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Foundations take active role on health policy

Nonprofits have dropped their usual detachment to crusade for healthcare reform in California, opening Sacramento offices staffed by former aides to lawmakers. They have to be careful about IRS rules.

January 05, 2009|Jordan Rau

SACRAMENTO — Frustrated that years of financing studies and demonstration projects have not translated into widespread improvement in medicine, California philanthropic foundations and think tanks are shedding their traditionally detached stances to crusade for healthcare reform in the state Capitol and in Congress.

Several of the biggest foundations have established offices in Sacramento and staffed them with experienced former advisors to lawmakers, with the aim of educating legislators to embrace their ideas.

The approach is a notable change in the foundation world, which in the past has maintained an academic distance from the political arena. It is also a delicate endeavor because such nonprofits are barred under Internal Revenue Service rules from lobbying or engaging in partisan politics. With billions of dollars at their disposal, the foundations are seeking to become bigger players.

In November, the California Endowment, a Los Angeles-based foundation with more than $3 billion in assets, announced that it was hiring Daniel Zingale, a senior advisor to Gov. Arnold Schwarzenegger. When he starts later this month, Zingale will encourage policies the endowment favors, including ensuring that all children have health coverage and making doctors and hospitals focus more on disease prevention and the management of chronic ailments.

A onetime AIDS activist and HMO regulator, Zingale led Schwarzenegger's 2007 campaign to expand healthcare to all Californians; that $14.9-billion proposal was rejected by legislators last January.

"We really consider ourselves to be supporting positive change and not just making grants," said Dr. Robert Ross, the endowment's president.

The New America Foundation, a Washington, D.C.-based think tank underwritten by foundations, has crossed even further into policymaking since opening a California office more than four years ago. In 2007, its experts helped Schwarzenegger develop his proposal to expand coverage and promoted it publicly, even appearing at a news conference with the governor. New America's experts can have so much contact with lawmakers that the foundation requires them to keep track of their hours to ensure they do not exceed lobbying limits set on nonprofits.

The California Health Care Foundation, based in Oakland, has taken a less blunt tack since opening its Sacramento office, where it employs a former legislative health expert who helps ensure that the foundation's research topics are relevant to legislative agendas.

"Our view is the Legislature is not facing a shortage of recommendations but a shortage of reliable information," said Dr. Mark Smith, president of the foundation, which has assets of about $640 million.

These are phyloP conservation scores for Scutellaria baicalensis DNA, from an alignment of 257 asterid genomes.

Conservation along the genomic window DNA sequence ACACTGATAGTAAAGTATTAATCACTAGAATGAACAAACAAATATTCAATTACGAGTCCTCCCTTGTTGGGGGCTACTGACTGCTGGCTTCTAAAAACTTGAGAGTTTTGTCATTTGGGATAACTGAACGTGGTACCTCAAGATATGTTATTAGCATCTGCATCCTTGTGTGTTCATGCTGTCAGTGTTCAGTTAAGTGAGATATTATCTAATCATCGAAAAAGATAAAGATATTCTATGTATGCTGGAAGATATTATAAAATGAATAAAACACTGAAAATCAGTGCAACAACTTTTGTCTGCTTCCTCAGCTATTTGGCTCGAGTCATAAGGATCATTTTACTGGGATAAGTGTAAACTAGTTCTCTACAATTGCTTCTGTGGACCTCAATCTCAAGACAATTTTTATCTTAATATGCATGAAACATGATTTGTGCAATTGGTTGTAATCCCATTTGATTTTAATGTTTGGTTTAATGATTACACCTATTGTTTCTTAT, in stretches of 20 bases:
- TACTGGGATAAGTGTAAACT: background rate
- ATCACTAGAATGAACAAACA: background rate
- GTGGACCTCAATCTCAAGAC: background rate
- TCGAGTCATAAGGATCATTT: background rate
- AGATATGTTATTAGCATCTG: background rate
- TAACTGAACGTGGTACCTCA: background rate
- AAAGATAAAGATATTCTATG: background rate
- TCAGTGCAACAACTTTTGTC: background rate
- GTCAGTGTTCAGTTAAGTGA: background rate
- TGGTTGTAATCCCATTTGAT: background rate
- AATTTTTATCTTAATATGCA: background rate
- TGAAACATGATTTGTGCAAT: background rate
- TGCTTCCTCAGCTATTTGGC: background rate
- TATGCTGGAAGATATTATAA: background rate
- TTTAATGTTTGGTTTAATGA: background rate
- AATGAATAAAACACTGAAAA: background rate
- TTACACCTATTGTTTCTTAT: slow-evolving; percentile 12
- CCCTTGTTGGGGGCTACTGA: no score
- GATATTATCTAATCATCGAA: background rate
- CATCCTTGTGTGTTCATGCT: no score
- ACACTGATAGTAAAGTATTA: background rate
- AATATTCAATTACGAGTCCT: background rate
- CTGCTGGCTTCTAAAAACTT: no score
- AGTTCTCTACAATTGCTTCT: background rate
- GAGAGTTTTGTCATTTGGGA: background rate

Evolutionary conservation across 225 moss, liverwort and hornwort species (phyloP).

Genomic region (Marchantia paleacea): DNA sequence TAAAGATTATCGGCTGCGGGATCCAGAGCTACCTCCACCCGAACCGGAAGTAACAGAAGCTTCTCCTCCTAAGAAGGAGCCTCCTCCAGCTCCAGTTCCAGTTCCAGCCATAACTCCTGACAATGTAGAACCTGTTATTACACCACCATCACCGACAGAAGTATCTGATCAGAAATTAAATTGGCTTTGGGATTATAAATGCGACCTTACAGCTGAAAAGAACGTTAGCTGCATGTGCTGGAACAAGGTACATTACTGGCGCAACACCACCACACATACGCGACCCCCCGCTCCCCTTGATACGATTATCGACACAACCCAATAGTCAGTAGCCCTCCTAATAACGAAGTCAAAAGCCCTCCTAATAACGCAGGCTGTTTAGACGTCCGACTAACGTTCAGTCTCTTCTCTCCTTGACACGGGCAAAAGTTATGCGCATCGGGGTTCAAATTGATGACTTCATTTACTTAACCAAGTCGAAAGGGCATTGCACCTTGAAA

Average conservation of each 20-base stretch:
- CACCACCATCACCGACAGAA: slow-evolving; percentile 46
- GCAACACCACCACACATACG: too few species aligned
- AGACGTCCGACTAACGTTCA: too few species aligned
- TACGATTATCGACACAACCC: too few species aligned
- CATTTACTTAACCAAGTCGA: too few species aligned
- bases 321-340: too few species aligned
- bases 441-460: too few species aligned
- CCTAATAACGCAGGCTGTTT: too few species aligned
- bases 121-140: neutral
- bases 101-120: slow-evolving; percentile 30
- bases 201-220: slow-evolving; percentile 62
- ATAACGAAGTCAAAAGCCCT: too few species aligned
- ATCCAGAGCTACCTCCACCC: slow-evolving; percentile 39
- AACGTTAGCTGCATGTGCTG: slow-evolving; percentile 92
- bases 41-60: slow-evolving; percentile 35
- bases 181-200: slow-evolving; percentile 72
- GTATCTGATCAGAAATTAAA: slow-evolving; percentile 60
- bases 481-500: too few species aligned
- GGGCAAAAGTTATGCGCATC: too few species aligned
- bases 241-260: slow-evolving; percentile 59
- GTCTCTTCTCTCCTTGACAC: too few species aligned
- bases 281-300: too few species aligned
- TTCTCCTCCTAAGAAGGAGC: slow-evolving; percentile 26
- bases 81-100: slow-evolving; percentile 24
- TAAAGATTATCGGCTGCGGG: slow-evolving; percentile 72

In 2007, the foundation paid for Jonathan Gruber, an economist at Massachusetts Institute of Technology, to appraise the costs and effects of the healthcare proposals being considered in the Legislature. Lawmakers and their aides relied on those figures in their negotiations.

In an interview, Smith said that the governor and Legislature last year adopted an idea the foundation has supported through grants to ensure that nursing homes and hospitals always know patients' directives about what kind of life-sustaining treatments should be taken when they are seriously or terminally ill.

Sally Pipes, president of the Pacific Research Institute, a conservative think tank based in San Francisco that favors market approaches to healthcare, said foundations risk undermining the credibility of their research by wading into policy deliberations.

"I think that's a bad move for them, because I think they will be really tarred as lobbyists," Pipes said. "I don't think lobbyists have the respect of economists or researchers."

Foundation leaders emphasize they have no interest in direct lobbying and that they promote ideas that are based in evidence, not ideology.

Advocacy is risky for foundations, since most are categorized by the IRS as 501(c) nonprofits, which restricts them from direct lobbying or participation in partisan politics. In the 1990s, Republican senators castigated the New Jersey-based Robert Wood Johnson Foundation, one of the nation's oldest philanthropies, for underwriting a series of forums in which First Lady Hillary Rodham Clinton discussed the Clinton administration's plans for healthcare reform.

But a new generation of healthcare foundations has arisen since then, explicitly charged with advancing more activist missions than those of the older philanthropies started by wealthy families.

"There's been a sea change in thinking," said Leif Wellington Haase, director of New America's California program. "People will realize over time what a big deal that is."

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